Juanita Terry Thompson, E Plaintiff–Appellant, v. LLC

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Supreme Court, Appellate Division, First Department, New York.

Juanita Terry Thompson, E Plaintiff–Appellant, v. Bronx Merchant Funding Services, LLC, et al., Defendants–Respondents.

7713

Decided: November 27, 2018

Renwick, J.P., Tom, Webber, Kahn, Moulton, JJ. Belovin Franzblau & Associates, PC, Bronx (David A. Karlin of counsel), for appellant.

Marjorie E. Bornes, Brooklyn, for Bronx Merchant Funding Services, LLC and Shajahan Ali, respondents.

Abrams, Gorelick, Friedman & Jacobson, LLP, New York (Jay S. Gunsher of counsel), for Jason Samuels and Edward J. Samuels, respondents.

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Order, Supreme Court, Bronx County (Donald Miles, J.), entered on or about July 13, 2017, which granted defendants' motions for summary judgment dismissing the complaint based on plaintiff's inability to establish that she suffered a serious injury within the meaning of Insurance Law § 5102(d), unanimously affirmed, without costs.

Plaintiff alleges that she sustained serious injuries as a result of an accident that occurred when she was a seat-belted rear passenger in an access-a-ride van that was hit in the rear by a second vehicle.  Specifically, she alleges that her right knee sustained injuries leading to a total knee replacement, as well as right shoulder impingement and cervical and lumbar spine disc bulges and herniations.

Defendants demonstrated prima facie through expert medical reports that plaintiff's alleged injuries had resolved and were preexisting degenerative conditions (see Birch v. 31 N. Blvd., Inc., 139 AD3d 580, 581 [1st Dept 2016] ).  Their radiologists opined that plaintiff's post-accident MRI films showed osteoarthritis in the knee, osteophyte complex and disc dessication in the spine, and degenerative changes in the shoulder joint (see Lee v. Lippman, 149 AD3d 411, 412 [1st Dept 2016] ).  Defendants' neurologist further opined that plaintiff suffered neuropathy related to her diabetes mellitis, not radiculopathy related to any spinal condition.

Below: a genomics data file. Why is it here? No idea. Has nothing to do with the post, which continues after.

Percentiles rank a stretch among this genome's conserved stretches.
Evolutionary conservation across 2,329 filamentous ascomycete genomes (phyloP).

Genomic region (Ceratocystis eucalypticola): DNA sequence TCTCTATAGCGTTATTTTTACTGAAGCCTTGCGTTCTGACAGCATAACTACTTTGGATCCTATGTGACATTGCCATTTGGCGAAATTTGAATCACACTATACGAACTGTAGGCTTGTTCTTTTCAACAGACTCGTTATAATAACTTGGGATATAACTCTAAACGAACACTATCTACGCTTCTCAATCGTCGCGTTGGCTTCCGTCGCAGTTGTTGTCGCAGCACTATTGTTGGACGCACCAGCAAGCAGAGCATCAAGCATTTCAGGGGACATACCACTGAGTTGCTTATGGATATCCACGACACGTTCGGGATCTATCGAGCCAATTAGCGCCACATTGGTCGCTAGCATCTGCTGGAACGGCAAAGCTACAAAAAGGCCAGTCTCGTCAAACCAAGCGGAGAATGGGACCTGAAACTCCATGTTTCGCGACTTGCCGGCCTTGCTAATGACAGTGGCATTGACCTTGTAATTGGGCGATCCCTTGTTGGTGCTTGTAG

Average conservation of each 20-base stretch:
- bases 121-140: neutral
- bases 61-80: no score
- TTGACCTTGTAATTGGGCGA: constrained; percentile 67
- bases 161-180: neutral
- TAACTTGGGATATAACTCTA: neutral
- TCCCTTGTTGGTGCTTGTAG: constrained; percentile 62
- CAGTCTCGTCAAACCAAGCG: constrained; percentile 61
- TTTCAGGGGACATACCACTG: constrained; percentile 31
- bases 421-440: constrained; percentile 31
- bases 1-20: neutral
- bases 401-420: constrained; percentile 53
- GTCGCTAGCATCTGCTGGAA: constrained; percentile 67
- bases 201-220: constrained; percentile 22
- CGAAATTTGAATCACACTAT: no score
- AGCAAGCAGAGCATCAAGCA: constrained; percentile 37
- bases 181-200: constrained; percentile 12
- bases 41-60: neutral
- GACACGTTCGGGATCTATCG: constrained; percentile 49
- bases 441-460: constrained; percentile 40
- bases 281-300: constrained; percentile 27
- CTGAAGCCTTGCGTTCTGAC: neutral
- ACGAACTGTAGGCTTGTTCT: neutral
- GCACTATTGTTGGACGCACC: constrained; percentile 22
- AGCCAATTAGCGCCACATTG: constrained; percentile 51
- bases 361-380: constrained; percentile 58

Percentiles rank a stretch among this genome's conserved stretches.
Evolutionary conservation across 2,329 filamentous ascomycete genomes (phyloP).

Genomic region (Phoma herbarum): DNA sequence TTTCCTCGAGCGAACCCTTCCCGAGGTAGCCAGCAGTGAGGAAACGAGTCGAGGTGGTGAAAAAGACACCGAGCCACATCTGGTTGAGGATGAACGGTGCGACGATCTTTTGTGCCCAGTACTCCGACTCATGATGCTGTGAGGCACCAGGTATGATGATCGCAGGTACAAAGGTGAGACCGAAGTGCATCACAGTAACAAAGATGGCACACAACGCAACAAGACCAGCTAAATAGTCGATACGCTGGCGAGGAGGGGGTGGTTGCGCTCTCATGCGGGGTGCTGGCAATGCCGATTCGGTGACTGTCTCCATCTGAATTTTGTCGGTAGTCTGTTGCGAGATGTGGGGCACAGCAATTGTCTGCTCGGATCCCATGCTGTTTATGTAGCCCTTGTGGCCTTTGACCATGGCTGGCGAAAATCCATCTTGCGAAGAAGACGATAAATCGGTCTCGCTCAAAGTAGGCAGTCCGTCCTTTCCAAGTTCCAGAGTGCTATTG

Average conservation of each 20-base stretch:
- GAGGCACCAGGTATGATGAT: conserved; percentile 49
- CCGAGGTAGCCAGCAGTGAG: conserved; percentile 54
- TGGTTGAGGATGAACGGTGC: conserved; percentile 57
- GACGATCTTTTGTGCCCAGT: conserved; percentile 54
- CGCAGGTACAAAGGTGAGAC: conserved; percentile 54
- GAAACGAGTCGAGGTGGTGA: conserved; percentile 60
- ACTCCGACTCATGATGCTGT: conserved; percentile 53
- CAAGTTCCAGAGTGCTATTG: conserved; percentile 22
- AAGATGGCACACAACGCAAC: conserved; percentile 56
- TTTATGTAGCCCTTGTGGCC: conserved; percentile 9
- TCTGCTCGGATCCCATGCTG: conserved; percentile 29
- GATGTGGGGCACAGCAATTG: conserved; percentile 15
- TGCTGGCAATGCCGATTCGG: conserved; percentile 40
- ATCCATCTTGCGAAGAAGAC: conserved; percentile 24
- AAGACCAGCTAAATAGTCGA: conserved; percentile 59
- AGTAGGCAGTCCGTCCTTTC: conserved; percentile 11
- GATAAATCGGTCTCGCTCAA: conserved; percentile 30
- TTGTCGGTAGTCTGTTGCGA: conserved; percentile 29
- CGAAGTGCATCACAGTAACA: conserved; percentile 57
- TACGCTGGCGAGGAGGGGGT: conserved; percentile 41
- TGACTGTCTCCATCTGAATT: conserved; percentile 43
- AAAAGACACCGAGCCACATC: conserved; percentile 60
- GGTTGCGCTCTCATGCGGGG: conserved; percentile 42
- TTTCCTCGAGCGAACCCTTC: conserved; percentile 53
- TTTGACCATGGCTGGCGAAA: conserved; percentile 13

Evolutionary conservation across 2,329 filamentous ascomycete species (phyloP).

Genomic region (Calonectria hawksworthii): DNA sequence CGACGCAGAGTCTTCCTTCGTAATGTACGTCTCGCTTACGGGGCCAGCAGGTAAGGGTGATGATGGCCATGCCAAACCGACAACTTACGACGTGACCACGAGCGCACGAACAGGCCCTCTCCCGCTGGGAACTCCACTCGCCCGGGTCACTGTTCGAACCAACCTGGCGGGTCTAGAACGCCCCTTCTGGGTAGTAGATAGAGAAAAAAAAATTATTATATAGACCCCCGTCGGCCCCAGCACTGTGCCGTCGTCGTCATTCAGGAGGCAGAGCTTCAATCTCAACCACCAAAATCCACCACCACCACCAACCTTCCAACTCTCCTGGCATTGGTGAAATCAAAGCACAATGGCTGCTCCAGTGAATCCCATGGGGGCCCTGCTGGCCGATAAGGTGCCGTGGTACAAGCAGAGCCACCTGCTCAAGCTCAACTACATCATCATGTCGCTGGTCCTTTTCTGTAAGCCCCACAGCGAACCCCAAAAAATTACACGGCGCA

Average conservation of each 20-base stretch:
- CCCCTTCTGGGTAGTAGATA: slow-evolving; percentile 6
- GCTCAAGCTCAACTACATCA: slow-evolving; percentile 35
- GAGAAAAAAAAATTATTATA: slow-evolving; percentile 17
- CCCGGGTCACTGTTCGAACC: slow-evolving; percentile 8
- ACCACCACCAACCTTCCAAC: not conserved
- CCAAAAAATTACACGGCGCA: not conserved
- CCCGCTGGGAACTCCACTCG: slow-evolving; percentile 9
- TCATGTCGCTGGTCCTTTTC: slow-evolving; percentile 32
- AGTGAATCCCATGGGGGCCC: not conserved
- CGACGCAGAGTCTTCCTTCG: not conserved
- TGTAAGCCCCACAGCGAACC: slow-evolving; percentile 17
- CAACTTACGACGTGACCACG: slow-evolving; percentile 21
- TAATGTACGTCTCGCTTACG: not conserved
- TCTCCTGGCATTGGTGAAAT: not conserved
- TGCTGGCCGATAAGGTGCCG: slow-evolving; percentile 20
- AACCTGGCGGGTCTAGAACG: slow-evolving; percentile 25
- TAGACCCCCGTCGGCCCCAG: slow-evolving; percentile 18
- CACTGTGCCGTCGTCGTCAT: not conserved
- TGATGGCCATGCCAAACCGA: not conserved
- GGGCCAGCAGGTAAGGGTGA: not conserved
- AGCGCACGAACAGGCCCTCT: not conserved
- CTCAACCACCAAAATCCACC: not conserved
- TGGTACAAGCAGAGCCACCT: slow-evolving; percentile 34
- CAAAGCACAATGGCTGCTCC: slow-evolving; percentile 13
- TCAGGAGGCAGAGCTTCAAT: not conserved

Defendants also relied on plaintiff's own medical records, which showed that she underwent arthroscopic surgery for her right knee two years before the accident and that her MRI showed “severe osteoarthritis” in that knee.  Contrary to plaintiff's argument, defendants were entitled to rely on her unaffirmed medical records produced in discovery (see Galarza v J.N. Eaglet Publ. Group, Inc., 117 AD3d 488, 489 [1st Dept 2014] ).

In opposition, plaintiff failed to raise an issue of fact as to whether any of her claimed injuries were causally related to the accident.  Her orthopedic surgeon provided only a conclusory opinion that plaintiff's right knee osteoarthritis was aggravated and exacerbated, without addressing her prior surgery, and failed to explain why the preexisting conditions documented in plaintiff's medical records were not the cause of her symptoms or the extent of any exacerbation (see Auquilla v. Singh, 162 AD3d 463 [1st Dept 2018];  Farmer v. Ventkate Inc., 117 AD3d 562 [1st Dept 2014] ).  Plaintiff submitted unaffirmed MRI reports of her right shoulder and spine, which could not be considered.  Her physicians provided conclusory opinions that her claimed injuries in those parts were causally related to the accident, without adequately addressing the degenerative findings by defendants' radiologists and the findings in plaintiff's own MRI reports, including disc desiccation, osteophytes, and cystic structures, or the impact of plaintiff's diabetes (see Campbell v. Drammeh, 161 AD3d 584, 585 [1st Dept 2018];  Khanfour v. Nayem, 148 AD3d 426, 427 [1st Dept 2017] ).

Furthermore, plaintiff's deposition testimony that she missed only one day of work following the accident and her affidavit in which she said that she missed one week of work

defeat her 90/180–day claim (see e.g. Frias v. Son Tien Liu, 107 AD3d 589, 590 [1st Dept 2013] ).

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CLERK